According to Plaintiffs, since the October 2015 Loan Modification Agreement, all monthly payments had been made through September 2017 and no late fees had appeared on any monthly online statement. Id. ¶ 4[2]. Additionally, since the Loan Modification Agreement, the Morse Property had not been in judicial or non-judicial foreclosure proceedings. Id. ¶ 5.

         In "September and October of 2017," Plaintiffs contacted Defendant about the payoff statement and then made a formal dispute resolution request. Id. ¶ 7; see also J. Slusher Decl. ¶ 4 (stating that from September 2017 through November 2017, he contested and had communications with Defendant regarding the allegedly incorrect payoff amounts). In the factual background section of the Complaint, Plaintiffs do not assert the exact date of this formal dispute request. However, in support of their RESPA claim, they allege that they invoked formal dispute resolution procedures on October 6, 2017. Compl. ¶ 25.

         In a September 20, 2017 letter from Defendant to Plaintiff, presumably sent in response to one of Plaintiffs' communications, Defendant provided a breakdown of the corporate advances shown in the payoff statement. Compl., Ex. 3, ECF 1-1 at 18-19. For the period before October 4, 2015, when the Loan Modification Agreement was executed, the information shows three sets of charges and corresponding payments on those charges. Id. (charges and payments through Jan. 6, 2014). In September 2017, $3, 205.02 was added for charges related to an escrow deficiency, "escrow unbilled," and past due escrow. Id. These were paid on October 7, 2015, just three days after the Loan Modification Agreement was executed. Id. Thus, as of October 7, 2015, there were no "Corporate Advance" fees owing. Id.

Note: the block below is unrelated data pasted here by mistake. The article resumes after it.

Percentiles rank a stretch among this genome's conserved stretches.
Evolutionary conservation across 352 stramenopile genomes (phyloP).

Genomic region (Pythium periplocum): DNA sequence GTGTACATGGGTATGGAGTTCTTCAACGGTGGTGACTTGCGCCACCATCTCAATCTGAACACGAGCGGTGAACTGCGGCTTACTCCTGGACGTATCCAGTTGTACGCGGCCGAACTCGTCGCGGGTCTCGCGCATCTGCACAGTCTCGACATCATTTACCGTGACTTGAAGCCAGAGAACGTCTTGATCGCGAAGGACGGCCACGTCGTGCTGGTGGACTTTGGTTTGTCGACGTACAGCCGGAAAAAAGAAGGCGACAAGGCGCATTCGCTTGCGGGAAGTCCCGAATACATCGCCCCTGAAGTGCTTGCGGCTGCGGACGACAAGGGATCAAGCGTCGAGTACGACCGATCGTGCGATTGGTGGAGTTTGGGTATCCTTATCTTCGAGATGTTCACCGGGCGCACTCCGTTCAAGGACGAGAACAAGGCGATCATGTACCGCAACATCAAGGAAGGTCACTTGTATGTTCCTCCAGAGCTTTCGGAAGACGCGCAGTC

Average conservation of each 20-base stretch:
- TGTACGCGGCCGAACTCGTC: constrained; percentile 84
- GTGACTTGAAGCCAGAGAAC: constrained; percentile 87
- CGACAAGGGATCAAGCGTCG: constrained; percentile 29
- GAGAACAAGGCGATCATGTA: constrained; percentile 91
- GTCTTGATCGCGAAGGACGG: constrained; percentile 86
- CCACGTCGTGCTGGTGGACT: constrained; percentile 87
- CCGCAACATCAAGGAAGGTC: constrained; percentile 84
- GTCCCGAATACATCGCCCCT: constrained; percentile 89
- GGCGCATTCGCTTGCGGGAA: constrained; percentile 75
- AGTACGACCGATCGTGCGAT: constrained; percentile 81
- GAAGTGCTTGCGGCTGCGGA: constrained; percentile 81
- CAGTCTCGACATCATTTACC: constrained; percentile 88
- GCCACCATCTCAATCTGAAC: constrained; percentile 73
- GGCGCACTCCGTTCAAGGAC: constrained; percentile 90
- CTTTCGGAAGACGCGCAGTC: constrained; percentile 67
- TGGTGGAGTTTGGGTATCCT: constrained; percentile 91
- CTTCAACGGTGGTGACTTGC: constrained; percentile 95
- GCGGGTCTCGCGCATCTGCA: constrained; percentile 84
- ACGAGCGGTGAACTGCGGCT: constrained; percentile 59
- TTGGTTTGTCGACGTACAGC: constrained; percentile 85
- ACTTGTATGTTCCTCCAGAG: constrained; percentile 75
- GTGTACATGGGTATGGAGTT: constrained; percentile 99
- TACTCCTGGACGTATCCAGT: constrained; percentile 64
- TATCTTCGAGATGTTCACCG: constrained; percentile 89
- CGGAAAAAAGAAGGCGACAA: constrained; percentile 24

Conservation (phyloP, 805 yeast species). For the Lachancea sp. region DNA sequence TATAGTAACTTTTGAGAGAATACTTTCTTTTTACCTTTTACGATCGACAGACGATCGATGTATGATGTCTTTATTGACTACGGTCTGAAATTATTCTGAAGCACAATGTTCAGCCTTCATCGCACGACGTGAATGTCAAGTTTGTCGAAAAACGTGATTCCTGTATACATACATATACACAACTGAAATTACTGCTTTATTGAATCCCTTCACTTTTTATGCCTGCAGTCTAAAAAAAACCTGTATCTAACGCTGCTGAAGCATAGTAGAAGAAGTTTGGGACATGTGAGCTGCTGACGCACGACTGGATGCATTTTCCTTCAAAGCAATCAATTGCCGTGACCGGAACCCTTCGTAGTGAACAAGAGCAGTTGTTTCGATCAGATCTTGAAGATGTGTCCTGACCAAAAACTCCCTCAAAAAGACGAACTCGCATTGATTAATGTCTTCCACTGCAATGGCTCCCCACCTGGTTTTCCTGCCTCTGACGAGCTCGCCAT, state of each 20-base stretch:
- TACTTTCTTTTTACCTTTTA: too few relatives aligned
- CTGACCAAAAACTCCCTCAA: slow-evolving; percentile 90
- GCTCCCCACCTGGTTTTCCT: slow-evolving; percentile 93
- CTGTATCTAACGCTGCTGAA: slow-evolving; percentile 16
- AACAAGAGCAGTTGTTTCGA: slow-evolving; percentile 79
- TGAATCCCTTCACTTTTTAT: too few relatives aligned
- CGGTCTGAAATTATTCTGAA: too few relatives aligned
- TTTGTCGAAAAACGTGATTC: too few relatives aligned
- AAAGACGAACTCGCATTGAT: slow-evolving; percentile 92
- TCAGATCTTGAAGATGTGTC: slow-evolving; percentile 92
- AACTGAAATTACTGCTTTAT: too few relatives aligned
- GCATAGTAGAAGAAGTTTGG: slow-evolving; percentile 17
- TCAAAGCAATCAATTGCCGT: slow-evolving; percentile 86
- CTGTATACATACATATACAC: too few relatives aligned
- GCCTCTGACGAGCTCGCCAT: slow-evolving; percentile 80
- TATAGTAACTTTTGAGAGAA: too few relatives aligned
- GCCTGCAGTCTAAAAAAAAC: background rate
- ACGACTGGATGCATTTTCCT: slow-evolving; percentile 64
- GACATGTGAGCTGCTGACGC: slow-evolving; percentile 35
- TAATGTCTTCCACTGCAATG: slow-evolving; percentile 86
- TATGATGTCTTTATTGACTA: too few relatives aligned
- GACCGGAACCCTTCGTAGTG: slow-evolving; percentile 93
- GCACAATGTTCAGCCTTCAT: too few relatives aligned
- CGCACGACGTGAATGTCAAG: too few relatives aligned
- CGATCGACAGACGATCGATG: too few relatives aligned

On October 20, 2015, the account was charged $2, 228.25 for "Court Costs," "Attorney Fees," "Trustee Sale," and "Trustee Fee." Id. However, the account was credited on three separate dates with payments toward those charges. Id. (showing $170.88 credit on Dec. 9, 2015; $341.76 credit on Jan. 8, 2016; and $170.88 credit on Mar. 11, 2016). The $2, 228.25 amount charged on October 20, 2015 less the total $683.52 credited, left a balance of $1, 544.73. On May 1, 2017, the account was charged $15 for an inspection, making the total "Corporate Advance" fees owing $1, 559.73, the amount shown on the September 7, 2017 payoff statement. Id.